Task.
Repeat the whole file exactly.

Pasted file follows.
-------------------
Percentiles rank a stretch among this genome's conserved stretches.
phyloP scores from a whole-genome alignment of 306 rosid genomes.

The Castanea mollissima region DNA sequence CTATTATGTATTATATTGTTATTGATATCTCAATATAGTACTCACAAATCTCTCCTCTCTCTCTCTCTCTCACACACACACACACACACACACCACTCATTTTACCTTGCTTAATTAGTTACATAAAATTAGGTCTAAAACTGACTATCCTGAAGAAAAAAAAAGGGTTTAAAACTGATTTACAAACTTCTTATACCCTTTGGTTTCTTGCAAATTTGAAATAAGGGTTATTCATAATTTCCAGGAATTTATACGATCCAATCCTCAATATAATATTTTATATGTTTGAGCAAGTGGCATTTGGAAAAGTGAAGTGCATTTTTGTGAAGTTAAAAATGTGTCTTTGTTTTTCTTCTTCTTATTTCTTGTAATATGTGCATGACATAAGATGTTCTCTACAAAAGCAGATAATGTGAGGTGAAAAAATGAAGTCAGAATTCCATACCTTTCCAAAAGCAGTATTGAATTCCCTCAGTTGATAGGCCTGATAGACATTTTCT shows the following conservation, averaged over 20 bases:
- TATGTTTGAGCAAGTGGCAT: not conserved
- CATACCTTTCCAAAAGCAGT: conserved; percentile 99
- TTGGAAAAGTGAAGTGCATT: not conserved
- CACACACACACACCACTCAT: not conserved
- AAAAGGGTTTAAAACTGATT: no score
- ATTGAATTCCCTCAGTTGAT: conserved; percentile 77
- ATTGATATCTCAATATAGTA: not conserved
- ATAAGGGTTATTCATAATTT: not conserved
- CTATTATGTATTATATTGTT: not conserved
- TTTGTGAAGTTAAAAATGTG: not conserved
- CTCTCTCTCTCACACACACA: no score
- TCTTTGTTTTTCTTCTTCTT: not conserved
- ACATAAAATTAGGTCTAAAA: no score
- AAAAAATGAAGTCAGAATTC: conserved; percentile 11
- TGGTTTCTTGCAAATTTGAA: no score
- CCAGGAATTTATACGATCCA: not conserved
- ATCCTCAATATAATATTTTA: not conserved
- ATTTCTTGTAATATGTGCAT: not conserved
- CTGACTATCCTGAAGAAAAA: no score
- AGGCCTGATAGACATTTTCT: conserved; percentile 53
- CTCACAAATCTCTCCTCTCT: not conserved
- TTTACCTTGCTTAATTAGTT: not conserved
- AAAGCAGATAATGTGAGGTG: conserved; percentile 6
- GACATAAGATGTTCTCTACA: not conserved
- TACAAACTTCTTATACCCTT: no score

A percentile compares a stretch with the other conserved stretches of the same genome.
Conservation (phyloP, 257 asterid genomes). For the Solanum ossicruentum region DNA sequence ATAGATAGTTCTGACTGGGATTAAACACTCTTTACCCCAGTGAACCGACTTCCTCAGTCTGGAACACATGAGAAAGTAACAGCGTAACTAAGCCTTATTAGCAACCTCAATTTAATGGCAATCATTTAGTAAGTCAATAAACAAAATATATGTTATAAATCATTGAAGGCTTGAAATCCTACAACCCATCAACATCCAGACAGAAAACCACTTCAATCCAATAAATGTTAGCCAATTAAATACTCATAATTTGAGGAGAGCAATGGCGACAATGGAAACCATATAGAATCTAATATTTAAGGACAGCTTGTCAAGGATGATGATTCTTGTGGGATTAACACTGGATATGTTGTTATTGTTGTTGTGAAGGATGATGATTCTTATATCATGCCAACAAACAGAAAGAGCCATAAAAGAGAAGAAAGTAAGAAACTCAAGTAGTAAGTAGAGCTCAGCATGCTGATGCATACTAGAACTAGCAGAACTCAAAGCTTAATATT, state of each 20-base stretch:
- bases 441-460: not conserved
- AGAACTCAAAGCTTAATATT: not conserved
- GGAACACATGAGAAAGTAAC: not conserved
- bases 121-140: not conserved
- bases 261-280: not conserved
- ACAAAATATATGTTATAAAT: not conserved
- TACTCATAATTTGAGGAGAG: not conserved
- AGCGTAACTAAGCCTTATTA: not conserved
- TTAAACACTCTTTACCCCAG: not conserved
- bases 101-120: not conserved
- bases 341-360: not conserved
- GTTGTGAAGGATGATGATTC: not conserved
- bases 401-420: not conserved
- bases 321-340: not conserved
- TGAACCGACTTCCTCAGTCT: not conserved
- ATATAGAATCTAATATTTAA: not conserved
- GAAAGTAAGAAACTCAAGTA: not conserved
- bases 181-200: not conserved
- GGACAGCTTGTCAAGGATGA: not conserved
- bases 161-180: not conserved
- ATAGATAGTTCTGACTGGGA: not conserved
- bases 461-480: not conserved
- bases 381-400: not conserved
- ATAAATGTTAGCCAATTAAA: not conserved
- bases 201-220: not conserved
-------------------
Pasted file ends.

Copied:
Percentiles rank a stretch among this genome's conserved stretches.
phyloP scores from a whole-genome alignment of 306 rosid genomes.

The Castanea mollissima region DNA sequence CTATTATGTATTATATTGTTATTGATATCTCAATATAGTACTCACAAATCTCTCCTCTCTCTCTCTCTCTCACACACACACACACACACACACCACTCATTTTACCTTGCTTAATTAGTTACATAAAATTAGGTCTAAAACTGACTATCCTGAAGAAAAAAAAAGGGTTTAAAACTGATTTACAAACTTCTTATACCCTTTGGTTTCTTGCAAATTTGAAATAAGGGTTATTCATAATTTCCAGGAATTTATACGATCCAATCCTCAATATAATATTTTATATGTTTGAGCAAGTGGCATTTGGAAAAGTGAAGTGCATTTTTGTGAAGTTAAAAATGTGTCTTTGTTTTTCTTCTTCTTATTTCTTGTAATATGTGCATGACATAAGATGTTCTCTACAAAAGCAGATAATGTGAGGTGAAAAAATGAAGTCAGAATTCCATACCTTTCCAAAAGCAGTATTGAATTCCCTCAGTTGATAGGCCTGATAGACATTTTCT shows the following conservation, averaged over 20 bases:
- TATGTTTGAGCAAGTGGCAT: not conserved
- CATACCTTTCCAAAAGCAGT: conserved; percentile 99
- TTGGAAAAGTGAAGTGCATT: not conserved
- CACACACACACACCACTCAT: not conserved
- AAAAGGGTTTAAAACTGATT: no score
- ATTGAATTCCCTCAGTTGAT: conserved; percentile 77
- ATTGATATCTCAATATAGTA: not conserved
- ATAAGGGTTATTCATAATTT: not conserved
- CTATTATGTATTATATTGTT: not conserved
- TTTGTGAAGTTAAAAATGTG: not conserved
- CTCTCTCTCTCACACACACA: no score
- TCTTTGTTTTTCTTCTTCTT: not conserved
- ACATAAAATTAGGTCTAAAA: no score
- AAAAAATGAAGTCAGAATTC: conserved; percentile 11
- TGGTTTCTTGCAAATTTGAA: no score
- CCAGGAATTTATACGATCCA: not conserved
- ATCCTCAATATAATATTTTA: not conserved
- ATTTCTTGTAATATGTGCAT: not conserved
- CTGACTATCCTGAAGAAAAA: no score
- AGGCCTGATAGACATTTTCT: conserved; percentile 53
- CTCACAAATCTCTCCTCTCT: not conserved
- TTTACCTTGCTTAATTAGTT: not conserved
- AAAGCAGATAATGTGAGGTG: conserved; percentile 6
- GACATAAGATGTTCTCTACA: not conserved
- TACAAACTTCTTATACCCTT: no score

A percentile compares a stretch with the other conserved stretches of the same genome.
Conservation (phyloP, 257 asterid genomes). For the Solanum ossicruentum region DNA sequence ATAGATAGTTCTGACTGGGATTAAACACTCTTTACCCCAGTGAACCGACTTCCTCAGTCTGGAACACATGAGAAAGTAACAGCGTAACTAAGCCTTATTAGCAACCTCAATTTAATGGCAATCATTTAGTAAGTCAATAAACAAAATATATGTTATAAATCATTGAAGGCTTGAAATCCTACAACCCATCAACATCCAGACAGAAAACCACTTCAATCCAATAAATGTTAGCCAATTAAATACTCATAATTTGAGGAGAGCAATGGCGACAATGGAAACCATATAGAATCTAATATTTAAGGACAGCTTGTCAAGGATGATGATTCTTGTGGGATTAACACTGGATATGTTGTTATTGTTGTTGTGAAGGATGATGATTCTTATATCATGCCAACAAACAGAAAGAGCCATAAAAGAGAAGAAAGTAAGAAACTCAAGTAGTAAGTAGAGCTCAGCATGCTGATGCATACTAGAACTAGCAGAACTCAAAGCTTAATATT, state of each 20-base stretch:
- bases 441-460: not conserved
- AGAACTCAAAGCTTAATATT: not conserved
- GGAACACATGAGAAAGTAAC: not conserved
- bases 121-140: not conserved
- bases 261-280: not conserved
- ACAAAATATATGTTATAAAT: not conserved
- TACTCATAATTTGAGGAGAG: not conserved
- AGCGTAACTAAGCCTTATTA: not conserved
- TTAAACACTCTTTACCCCAG: not conserved
- bases 101-120: not conserved
- bases 341-360: not conserved
- GTTGTGAAGGATGATGATTC: not conserved
- bases 401-420: not conserved
- bases 321-340: not conserved
- TGAACCGACTTCCTCAGTCT: not conserved
- ATATAGAATCTAATATTTAA: not conserved
- GAAAGTAAGAAACTCAAGTA: not conserved
- bases 181-200: not conserved
- GGACAGCTTGTCAAGGATGA: not conserved
- bases 161-180: not conserved
- ATAGATAGTTCTGACTGGGA: not conserved
- bases 461-480: not conserved
- bases 381-400: not conserved
- ATAAATGTTAGCCAATTAAA: not conserved
- bases 201-220: not conserved